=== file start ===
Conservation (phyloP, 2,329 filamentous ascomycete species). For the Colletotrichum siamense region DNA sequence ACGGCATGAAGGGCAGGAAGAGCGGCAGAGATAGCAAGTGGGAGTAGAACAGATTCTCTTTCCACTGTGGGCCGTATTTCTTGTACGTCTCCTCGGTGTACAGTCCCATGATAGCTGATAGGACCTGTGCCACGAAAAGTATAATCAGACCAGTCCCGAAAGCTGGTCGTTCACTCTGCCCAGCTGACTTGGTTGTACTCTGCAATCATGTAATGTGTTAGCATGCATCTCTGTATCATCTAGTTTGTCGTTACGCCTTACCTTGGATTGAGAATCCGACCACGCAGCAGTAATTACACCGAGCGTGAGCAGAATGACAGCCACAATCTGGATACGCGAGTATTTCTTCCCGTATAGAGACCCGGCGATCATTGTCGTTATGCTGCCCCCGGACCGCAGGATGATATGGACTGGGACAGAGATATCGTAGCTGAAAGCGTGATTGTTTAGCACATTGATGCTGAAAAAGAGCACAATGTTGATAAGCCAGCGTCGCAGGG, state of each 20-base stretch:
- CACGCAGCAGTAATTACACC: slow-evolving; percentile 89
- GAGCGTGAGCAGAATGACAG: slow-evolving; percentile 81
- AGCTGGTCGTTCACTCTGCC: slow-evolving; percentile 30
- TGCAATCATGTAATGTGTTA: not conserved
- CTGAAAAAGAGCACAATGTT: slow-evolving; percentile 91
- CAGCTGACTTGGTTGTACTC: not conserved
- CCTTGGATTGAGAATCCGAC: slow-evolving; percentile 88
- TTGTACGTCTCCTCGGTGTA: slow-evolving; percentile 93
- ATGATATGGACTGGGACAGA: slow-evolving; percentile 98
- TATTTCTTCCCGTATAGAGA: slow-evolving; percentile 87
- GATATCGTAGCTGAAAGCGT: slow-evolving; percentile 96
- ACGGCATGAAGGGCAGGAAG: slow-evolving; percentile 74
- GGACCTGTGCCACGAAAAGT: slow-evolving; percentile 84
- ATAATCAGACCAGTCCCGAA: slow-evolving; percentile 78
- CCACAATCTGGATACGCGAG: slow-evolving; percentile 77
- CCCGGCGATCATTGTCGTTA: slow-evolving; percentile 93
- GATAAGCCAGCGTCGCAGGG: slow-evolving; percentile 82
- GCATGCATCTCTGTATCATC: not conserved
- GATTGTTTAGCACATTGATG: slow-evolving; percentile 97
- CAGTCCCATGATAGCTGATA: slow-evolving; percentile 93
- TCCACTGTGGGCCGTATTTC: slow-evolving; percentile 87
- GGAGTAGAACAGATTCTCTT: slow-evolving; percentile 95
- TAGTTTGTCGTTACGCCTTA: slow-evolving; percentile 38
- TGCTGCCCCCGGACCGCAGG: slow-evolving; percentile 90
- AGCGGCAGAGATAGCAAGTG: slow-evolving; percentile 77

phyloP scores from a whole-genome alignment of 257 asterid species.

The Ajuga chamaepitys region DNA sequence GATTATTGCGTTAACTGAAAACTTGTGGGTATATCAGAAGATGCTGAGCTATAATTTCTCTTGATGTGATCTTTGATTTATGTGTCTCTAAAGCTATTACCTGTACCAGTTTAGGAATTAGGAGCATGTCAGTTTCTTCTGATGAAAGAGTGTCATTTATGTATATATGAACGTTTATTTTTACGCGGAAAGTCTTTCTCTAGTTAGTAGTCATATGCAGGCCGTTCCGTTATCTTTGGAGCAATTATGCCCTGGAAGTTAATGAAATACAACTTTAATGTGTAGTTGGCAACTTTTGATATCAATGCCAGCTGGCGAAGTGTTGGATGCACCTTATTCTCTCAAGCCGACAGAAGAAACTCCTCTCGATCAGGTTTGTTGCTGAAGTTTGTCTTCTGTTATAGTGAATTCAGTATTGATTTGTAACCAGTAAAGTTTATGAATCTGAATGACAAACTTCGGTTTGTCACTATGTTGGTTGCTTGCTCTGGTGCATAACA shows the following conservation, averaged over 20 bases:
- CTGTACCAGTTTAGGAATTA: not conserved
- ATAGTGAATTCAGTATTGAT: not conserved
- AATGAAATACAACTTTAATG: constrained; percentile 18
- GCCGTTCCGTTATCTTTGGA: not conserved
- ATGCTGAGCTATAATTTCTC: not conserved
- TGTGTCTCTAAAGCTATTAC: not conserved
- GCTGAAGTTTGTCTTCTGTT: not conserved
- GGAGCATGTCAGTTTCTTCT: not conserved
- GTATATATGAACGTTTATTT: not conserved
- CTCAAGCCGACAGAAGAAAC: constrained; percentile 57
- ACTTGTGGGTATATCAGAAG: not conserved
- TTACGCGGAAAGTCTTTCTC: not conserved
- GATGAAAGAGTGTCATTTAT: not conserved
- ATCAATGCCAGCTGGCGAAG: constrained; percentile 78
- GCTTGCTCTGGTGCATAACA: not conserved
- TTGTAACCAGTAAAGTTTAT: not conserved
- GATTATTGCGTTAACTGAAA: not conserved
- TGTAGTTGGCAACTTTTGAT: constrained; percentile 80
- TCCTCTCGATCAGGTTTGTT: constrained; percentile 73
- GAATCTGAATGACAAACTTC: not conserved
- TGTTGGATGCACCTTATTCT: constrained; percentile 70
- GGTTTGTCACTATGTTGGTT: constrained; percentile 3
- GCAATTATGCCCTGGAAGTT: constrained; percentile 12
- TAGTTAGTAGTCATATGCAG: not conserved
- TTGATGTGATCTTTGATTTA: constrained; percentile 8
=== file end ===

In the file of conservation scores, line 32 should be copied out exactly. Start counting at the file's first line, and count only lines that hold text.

- GCCGTTCCGTTATCTTTGGA: not conserved